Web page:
Besides the Food Fayre, the weekend is packed with a full schedule of over 30 events, including a sacred stone walk, traditional music sessions, storytelling, and an outdoor concert in a natural stone ampitheatre.

Before I moved to the Burren, I remember driving through it, at this time of year, when the hedgerows are brown from ground frost, the skies are dull and the roads in all the villages seemed empty. I thought, what a barren place, who would live here?!  But, then, several years later I was offered a job here and my opinions of the different environments on this relatively small island changed dramatically.

The Burren is a magical place that holds life all year. In the spring, the gentians and bloody cranesbill peek up from the grikes in the rocks. In the summer  the swallows make their trek from Africa to my stone shed, emerging with their young in July and sadly,leaving again in September. The cows, sheep, goats, donkeys and horses give birth and color to the meadows year round. The hedgerows are full of edible weeds and fruits for much of the year. My garden produces year round, admittedly leaner and slower in winter but still full of greens!  I spotted a gorgeous falcon on the post the other day and a mother and baby fox on the road.  The Aran Islands glimmer in the autumn sunlight and most days I can see the 12 peaks of Connemara.

And, in winter,  there’s always a pub to escape from the rain and sit by the fire, often listening to a traditional tune. And, when the gale force winds come, there’s a community of friends planning something,  a class, a session, a hike,  a communal dinner and a festival! Hope you will join us. check out the website for a calendar of events www.burrenwinterage.com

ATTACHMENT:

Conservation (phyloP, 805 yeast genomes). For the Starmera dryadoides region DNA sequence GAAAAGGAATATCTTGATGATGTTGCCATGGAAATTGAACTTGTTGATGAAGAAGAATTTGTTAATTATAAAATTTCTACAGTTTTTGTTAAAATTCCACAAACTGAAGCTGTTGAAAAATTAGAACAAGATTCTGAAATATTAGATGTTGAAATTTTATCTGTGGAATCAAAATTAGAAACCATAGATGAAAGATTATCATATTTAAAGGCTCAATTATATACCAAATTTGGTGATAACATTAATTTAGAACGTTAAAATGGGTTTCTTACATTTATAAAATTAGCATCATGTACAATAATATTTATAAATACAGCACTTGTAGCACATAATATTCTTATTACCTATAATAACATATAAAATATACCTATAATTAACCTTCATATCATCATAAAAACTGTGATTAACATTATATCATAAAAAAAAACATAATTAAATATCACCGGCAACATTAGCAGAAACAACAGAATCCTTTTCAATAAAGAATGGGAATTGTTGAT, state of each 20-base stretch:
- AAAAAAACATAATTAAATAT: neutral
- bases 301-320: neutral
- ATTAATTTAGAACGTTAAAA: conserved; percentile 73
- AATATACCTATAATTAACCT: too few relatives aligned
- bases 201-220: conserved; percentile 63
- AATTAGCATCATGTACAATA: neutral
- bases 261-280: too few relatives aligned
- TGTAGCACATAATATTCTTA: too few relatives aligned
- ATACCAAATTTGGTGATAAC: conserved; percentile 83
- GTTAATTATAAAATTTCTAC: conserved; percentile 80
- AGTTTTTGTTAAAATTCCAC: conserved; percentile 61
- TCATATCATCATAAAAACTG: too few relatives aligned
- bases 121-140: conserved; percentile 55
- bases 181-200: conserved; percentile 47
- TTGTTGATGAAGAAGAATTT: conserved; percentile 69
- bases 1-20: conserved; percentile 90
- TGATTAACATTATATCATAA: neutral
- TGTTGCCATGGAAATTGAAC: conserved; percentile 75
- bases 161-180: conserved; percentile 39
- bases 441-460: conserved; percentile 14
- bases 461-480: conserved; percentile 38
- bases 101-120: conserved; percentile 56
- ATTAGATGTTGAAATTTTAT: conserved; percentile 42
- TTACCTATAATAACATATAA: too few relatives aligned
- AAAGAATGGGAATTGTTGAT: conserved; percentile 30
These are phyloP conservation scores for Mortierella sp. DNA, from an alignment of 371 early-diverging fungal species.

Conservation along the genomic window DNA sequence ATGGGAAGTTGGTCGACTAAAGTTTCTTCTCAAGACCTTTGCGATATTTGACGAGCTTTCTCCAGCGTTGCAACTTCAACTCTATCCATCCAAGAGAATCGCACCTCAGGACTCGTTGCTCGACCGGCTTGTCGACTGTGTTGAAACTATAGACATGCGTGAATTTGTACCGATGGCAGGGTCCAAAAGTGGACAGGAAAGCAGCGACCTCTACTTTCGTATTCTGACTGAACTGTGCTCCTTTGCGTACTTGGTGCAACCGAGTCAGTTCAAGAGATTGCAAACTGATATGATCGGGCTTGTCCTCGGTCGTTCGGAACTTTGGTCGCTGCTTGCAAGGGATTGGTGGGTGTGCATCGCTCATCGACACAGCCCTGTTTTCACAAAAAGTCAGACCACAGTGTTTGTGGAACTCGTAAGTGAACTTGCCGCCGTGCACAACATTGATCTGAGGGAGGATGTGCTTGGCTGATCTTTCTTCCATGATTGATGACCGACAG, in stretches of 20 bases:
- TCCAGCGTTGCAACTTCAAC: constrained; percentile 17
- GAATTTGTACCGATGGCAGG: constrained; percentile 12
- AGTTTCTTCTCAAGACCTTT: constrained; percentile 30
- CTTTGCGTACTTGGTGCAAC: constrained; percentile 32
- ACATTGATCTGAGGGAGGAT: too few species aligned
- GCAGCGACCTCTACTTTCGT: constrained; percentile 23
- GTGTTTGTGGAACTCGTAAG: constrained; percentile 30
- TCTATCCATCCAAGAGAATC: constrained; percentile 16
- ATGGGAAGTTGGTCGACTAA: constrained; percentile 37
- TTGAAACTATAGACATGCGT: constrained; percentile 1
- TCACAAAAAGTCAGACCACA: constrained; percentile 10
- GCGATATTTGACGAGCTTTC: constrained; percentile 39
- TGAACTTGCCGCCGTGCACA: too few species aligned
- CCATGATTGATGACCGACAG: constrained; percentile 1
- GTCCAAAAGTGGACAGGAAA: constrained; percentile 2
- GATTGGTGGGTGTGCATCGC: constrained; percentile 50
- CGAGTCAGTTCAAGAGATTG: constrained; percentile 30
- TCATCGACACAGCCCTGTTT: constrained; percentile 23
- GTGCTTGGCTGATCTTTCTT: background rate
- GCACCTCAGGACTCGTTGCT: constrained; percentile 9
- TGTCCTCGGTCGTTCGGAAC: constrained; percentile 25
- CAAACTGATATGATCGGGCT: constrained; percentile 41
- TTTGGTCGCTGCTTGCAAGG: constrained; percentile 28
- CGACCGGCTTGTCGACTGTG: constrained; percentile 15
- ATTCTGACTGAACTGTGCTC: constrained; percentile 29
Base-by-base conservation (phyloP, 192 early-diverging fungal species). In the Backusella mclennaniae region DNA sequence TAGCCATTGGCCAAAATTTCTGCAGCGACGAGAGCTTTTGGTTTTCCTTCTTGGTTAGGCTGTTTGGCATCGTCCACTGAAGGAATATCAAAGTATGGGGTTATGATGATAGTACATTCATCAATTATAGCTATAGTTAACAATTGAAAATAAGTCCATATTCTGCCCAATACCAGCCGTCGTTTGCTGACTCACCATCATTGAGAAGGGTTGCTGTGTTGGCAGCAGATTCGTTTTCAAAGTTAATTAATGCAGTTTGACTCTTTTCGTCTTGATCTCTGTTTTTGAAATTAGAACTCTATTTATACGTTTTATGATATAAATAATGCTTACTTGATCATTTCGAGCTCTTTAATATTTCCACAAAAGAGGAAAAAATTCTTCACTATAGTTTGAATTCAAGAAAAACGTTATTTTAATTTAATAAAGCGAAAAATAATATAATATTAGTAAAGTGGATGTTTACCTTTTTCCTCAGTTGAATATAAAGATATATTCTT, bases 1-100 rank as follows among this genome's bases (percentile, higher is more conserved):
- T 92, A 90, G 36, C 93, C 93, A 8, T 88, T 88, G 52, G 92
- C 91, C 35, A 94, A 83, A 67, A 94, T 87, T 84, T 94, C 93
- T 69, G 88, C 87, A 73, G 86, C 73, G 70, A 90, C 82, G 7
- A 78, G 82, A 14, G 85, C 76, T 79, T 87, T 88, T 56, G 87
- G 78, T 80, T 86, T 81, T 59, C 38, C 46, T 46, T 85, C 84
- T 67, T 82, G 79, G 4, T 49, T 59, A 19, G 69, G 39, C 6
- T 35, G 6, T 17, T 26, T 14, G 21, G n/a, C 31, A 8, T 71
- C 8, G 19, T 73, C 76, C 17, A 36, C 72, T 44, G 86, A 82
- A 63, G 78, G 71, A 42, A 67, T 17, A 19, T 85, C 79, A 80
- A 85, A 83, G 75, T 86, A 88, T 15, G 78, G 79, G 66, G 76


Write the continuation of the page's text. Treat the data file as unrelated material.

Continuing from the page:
Stuffed Zucchini Blossoms

July 30th, 2012

blossomsMid July and it’s finally summer in Ireland. Everyone was afraid that week of perfect weather in May was it for the season. So, as the sun shines down on us, the gardens are finally coming into bloom. I picked zucchini, blossoms and  parsley, kale and fennel that were as green as you would expect on the Emerald Isle.  Zucchini blossoms are traditionally dredged in flour, milk and egg and batter fried or stuffed with meat and cheese. All these options are great but as a vegetarian, I’m trying to eat low fat and for the moment, I’m staying away from cheese. So, I created this scrumptious,  healthy dinner that was received with rave reviews from my dinner guests. As one satisfied friend exclaimed, “the flavors are really developed!” Try it, you won’t be disappointed!

Stuffed Zucchini blossoms over butternut squash-coconut pureeroasted-garlicSteam 1 medium butternut squash, let cool and save liquid for soup stock.

Boil 2 cups of water, add 1 cup of quinoa and cook until done. This will produce about 3 cups cooked.

While squash and quinoa are cooking, toast in the oven 2 Tbl, sunflower seeds and 2 Tbl. chopped almonds. Separate 4 garlic cloves , put a little olive oil in a baking dish and roast until they become whilted and start to brown (as above).

In a little olive oil saute 1 cup  finely chopped kale, with 2 large button mushrooms and 1 medium oniuon.

Steam 1 medium zucchini (courgette) in Ireland! let cool and puree. Squeeze water out.

Chop 1 Tbl. fresh parsley and 2 Tbl. fresh fennel.

Mix together parsley, fennel, nuts, sauteed veg. and quinoa. Pick of end of garlic clove and squeeze garlic into mixture. Add Zucchini puree and mix all together, add sea salt and cracked black pepper.